The number of people opting for tooth whitening has soared since the smoking ban in England came into force in July.
More people want a "Hollywood smile"
A survey by the British Academy of Cosmetic Dentistry (BACD) found some dental practices had recorded a 40% increase in demand.
On average, demand for tooth whitening has risen by 12% since the ban.
Tooth whitening is the most popular cosmetic dentistry treatment, followed by white fillings, veneers, crowns and bridges.
Christopher Orr, a dentist and BACD president, said: "It appears people are smoking less now due to the ban, so it is not a surprise that many would like an improved smile to go with their better health.
"Once they reduce or even stop their consumption of cigarettes altogether, people notice the visible damage done to their teeth and for the first time feel confident enough to do something about it.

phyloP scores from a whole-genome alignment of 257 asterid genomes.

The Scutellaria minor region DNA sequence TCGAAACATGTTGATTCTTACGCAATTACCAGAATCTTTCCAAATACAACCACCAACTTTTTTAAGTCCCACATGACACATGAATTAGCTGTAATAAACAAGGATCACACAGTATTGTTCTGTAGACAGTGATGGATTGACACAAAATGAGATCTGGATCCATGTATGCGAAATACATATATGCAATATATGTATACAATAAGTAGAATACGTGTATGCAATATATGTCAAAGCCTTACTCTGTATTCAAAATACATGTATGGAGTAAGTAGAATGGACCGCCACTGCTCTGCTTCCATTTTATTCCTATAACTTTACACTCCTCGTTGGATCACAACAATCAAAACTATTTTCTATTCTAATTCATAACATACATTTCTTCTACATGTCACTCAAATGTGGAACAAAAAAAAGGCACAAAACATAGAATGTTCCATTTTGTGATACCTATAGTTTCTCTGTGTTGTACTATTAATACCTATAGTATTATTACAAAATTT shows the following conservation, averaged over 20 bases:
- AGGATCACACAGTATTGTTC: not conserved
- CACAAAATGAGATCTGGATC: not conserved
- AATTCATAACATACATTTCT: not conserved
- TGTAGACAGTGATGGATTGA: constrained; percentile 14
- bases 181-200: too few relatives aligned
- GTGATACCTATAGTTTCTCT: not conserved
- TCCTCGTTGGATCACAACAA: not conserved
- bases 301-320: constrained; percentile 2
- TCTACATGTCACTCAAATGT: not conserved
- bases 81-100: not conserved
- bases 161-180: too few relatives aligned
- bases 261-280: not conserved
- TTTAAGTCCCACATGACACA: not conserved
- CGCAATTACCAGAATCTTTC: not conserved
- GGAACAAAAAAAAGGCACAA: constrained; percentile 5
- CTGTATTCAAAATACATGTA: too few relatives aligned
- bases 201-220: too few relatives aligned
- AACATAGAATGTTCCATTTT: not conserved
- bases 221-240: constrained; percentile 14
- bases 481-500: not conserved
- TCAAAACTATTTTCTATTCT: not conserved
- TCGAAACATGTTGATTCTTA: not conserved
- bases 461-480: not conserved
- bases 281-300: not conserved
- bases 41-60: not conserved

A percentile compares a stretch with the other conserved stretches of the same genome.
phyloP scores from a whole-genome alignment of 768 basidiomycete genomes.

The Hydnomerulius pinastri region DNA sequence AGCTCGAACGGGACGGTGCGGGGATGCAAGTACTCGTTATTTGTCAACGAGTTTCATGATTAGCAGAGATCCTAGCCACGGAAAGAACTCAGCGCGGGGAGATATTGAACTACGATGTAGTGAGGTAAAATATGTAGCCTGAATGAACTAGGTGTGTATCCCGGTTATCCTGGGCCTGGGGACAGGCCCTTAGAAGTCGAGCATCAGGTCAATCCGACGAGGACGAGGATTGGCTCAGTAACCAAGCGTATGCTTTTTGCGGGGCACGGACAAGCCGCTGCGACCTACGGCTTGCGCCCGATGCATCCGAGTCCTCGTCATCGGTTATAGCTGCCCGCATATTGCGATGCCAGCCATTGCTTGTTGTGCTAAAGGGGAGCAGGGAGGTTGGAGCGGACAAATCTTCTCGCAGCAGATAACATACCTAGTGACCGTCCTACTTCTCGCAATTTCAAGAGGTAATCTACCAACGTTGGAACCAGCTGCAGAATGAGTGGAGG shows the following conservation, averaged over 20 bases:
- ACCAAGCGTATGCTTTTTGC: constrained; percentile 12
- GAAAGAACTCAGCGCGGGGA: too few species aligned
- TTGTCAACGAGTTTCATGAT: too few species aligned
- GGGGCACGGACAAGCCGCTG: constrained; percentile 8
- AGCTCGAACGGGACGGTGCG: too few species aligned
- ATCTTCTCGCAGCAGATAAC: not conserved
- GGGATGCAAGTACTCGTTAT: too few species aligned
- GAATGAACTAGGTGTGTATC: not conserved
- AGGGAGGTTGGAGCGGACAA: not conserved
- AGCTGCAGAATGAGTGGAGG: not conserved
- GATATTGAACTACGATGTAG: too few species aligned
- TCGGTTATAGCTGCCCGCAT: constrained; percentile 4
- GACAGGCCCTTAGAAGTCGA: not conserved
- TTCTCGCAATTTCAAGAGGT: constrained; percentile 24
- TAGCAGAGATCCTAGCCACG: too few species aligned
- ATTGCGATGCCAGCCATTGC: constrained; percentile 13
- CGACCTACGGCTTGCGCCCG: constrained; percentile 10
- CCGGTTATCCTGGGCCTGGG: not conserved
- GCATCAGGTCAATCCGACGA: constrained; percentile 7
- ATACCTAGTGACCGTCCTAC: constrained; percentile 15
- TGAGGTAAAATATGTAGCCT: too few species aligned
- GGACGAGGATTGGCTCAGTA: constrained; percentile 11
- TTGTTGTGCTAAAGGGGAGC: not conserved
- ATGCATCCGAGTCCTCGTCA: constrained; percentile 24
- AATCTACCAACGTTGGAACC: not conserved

"Patients also realise that the cost savings of quitting smoking mean they can treat themselves to a cosmetic procedure."
A previous BACD survey found that four out of five people were unhappy with their smiles and up to a fifth concealed their teeth in photos.
A survey published by the Trading Standards Institute earlier this year found many tooth whitening kits contain illegally high levels of the bleaching agent hydrogen peroxide.
In one case the legal limit was exceeded by a factor of 230 times.
Hydrogen peroxide, commonly used as a hair dye, can aggravate gum disease and cause sensitive teeth - or even chemical burns to the mouth.
A British Dental Association spokesperson said: "Tooth whitening can dramatically improve the appearance of your teeth, creating the smile many people desire.
"But it is important that whitening is always carried out in consultation with your dentist, since he or she will check your oral health before starting treatment."